- Coca-Cola is sold at Tokyo Disney Resort, but Diet Coke is not. You can find Coke Zero in some locations, though. (Diet Coke isn’t sold in Japan, but Coca-Cola Plus–Coke with a laxative–is!)
- Pan Galactic Pizza Port is an intergalactic franchise serving budget-friendly pizza and having the coolest alien show. We can only hope this becomes the next big IP, and Tony Solaroni: Crust’s Edge Land, Pan Galactic immersive hotel experience & cinematic universe are soon introduced.
- Chewing gum is not sold in Tokyo Disneyland or Tokyo DisneySea.
- HHonors Gold Members receive free breakfast at Hilton Tokyo Bay. This is a huge benefit as the breakfast here is incredibly high quality with a mix of Eastern and Western foods.
- Ippudo is one of the best ramen chains in Japan, and it has a location in Ikspiari. Highly recommended if you want to try great ramen but will have limited time in the city of Tokyo.
- You will not get wet on Splash Mountain, making it a suitable option for cold days, or nights when it’s often (inexplicably) a walk-on.
- You’ll have around 30 minutes for photos after park close. Start in the back of the park and work your way forward to World Bazaar or Aquasphere Plaza, which are always packed with people in the first 20-30 minutes after park closing.
- There’s a hidden 50,000 point target in the center of Zurg’s chest on Buzz Lightyear’s Astro Blasters.
- Happy 15 is best used for character meet & greets, Monsters Inc. Ride & Go Seek, or Toy Story Mania.
- Stand to right of Partners statue for best photos of any parade and ideal show-stop positioning for holiday parades.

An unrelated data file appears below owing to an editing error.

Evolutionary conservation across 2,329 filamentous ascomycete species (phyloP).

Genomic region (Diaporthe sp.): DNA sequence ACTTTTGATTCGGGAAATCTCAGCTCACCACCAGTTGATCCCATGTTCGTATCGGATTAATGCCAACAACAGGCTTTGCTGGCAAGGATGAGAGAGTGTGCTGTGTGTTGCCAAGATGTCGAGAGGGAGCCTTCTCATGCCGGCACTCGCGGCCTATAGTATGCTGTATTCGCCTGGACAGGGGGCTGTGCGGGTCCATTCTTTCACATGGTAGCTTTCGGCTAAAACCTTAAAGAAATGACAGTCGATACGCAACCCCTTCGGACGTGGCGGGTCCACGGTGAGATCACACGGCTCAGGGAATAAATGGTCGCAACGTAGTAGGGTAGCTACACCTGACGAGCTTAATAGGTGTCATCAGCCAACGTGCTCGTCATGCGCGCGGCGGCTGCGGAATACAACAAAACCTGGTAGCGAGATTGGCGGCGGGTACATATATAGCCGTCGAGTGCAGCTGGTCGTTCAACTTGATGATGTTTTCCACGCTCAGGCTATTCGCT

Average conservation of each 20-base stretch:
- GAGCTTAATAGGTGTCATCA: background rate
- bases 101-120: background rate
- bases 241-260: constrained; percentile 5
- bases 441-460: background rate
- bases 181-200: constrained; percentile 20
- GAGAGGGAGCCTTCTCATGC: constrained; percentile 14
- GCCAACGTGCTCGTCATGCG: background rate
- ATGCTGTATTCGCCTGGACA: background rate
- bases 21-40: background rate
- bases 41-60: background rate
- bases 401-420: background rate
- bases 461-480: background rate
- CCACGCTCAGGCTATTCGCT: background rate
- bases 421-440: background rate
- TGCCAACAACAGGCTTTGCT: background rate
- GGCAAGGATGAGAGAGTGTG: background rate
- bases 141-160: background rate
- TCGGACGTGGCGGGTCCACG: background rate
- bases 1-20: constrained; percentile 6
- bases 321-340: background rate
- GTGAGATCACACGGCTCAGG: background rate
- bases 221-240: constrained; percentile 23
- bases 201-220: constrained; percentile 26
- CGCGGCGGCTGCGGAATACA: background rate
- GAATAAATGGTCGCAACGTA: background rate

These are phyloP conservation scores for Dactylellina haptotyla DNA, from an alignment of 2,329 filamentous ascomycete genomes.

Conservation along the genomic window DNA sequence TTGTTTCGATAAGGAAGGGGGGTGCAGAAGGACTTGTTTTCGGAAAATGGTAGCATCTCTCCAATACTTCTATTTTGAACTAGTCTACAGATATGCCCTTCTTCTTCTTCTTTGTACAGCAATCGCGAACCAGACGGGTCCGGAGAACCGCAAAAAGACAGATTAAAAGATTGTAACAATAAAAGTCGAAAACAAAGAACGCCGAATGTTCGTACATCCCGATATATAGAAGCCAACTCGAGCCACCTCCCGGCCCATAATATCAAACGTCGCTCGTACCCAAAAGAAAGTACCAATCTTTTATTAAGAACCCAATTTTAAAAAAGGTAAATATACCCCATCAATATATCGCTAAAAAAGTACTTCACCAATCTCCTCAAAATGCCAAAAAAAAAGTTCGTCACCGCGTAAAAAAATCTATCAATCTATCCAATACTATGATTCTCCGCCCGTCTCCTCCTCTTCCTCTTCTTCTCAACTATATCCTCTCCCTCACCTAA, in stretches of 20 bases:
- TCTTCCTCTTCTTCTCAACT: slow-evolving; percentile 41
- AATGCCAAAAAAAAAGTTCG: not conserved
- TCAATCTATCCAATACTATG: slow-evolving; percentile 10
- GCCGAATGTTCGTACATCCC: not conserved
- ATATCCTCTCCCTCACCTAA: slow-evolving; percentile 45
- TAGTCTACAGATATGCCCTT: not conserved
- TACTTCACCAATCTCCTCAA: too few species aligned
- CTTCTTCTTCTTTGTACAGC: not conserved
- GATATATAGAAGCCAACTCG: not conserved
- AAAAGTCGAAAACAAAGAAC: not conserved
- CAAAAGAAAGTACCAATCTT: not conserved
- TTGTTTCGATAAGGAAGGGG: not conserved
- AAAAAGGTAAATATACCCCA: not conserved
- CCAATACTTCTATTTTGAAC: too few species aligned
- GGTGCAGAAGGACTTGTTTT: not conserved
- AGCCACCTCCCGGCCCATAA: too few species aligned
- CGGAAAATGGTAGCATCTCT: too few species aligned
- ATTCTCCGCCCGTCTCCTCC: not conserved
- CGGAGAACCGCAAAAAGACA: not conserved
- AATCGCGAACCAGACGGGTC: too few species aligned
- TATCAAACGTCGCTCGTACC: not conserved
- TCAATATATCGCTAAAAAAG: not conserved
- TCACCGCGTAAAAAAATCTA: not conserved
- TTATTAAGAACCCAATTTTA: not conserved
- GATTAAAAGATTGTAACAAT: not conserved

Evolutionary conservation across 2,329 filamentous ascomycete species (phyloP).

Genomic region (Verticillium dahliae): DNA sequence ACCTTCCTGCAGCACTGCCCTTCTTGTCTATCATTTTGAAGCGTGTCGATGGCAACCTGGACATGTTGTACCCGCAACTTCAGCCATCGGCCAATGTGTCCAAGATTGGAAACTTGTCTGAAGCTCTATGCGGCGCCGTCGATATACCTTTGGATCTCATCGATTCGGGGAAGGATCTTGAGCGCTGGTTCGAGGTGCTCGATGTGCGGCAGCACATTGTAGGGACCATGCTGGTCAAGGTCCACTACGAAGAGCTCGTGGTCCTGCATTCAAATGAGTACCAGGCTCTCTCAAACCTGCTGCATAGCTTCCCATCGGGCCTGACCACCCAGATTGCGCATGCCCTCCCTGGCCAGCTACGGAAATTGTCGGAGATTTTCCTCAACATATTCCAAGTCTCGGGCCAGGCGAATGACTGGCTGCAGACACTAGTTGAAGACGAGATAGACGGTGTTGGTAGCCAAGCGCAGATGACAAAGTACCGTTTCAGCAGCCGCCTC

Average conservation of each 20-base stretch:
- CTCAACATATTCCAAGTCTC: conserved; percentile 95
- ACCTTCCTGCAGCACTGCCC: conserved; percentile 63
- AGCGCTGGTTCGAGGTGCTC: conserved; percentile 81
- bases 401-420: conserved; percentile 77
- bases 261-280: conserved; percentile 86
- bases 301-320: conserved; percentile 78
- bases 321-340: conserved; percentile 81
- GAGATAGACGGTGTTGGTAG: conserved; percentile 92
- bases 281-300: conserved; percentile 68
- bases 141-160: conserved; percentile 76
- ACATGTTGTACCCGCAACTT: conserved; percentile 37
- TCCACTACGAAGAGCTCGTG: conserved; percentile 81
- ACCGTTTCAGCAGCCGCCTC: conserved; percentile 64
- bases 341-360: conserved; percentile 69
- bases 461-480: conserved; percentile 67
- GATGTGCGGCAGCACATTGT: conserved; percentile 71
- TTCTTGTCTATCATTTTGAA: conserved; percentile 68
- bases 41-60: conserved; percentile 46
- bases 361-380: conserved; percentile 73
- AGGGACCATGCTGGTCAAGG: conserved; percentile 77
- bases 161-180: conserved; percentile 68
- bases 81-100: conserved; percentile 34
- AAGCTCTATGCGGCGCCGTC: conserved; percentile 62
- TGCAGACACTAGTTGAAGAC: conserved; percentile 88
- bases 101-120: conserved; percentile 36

- In Tokyo Disneyland, the middle balcony of Tomorrowland Terrace or the terrace behind Stitch Encounter are good fireworks viewing/photography locations.
- The Cape Cod lighthouse platform is good fireworks viewing location in Tokyo DisneySea.
- Watch the courtyard behind Cinderella Castle within the first hour the park is open. You’re sure to spot some characters, but you might get lucky and see all Seven Dwarfs march through Fantasyland!
- Jungle Book monkeys and the Three Caballeros regularly appear near the Tiki Room in Adventureland
- Set meals at table service restaurants are significantly more expensive at dinner for a disproportionate increase in quality. We almost exclusively do lunch.
- Do your shopping early in the day to avoid crowds in shops at park closing. Avoid the Emporium and go for other smaller shops deeper in Tokyo Disneyland.
- Not all toilets are “fully-featured” at Tokyo Disney Resort. Typically, you can find good ones in restaurants.
- For first timers to Japan who are Disney fans, we recommend allocating one-third of your time to Tokyo and one-third to Tokyo Disney Resort. The final third should be spent taking the Shinkansen to Kyoto, which is our favorite city in the world. Read our Ultimate Guide to Kyoto, Japan for our tips, recommendations, and plans for visiting.
- Japan Rail Pass is not valid on the Disney Resort Line (monorail), so time your activation date to coincide with your days exploring Tokyo and Kyoto. Read our “Should You Buy the Japan Rail Pass?” post to determine whether it’s right for you.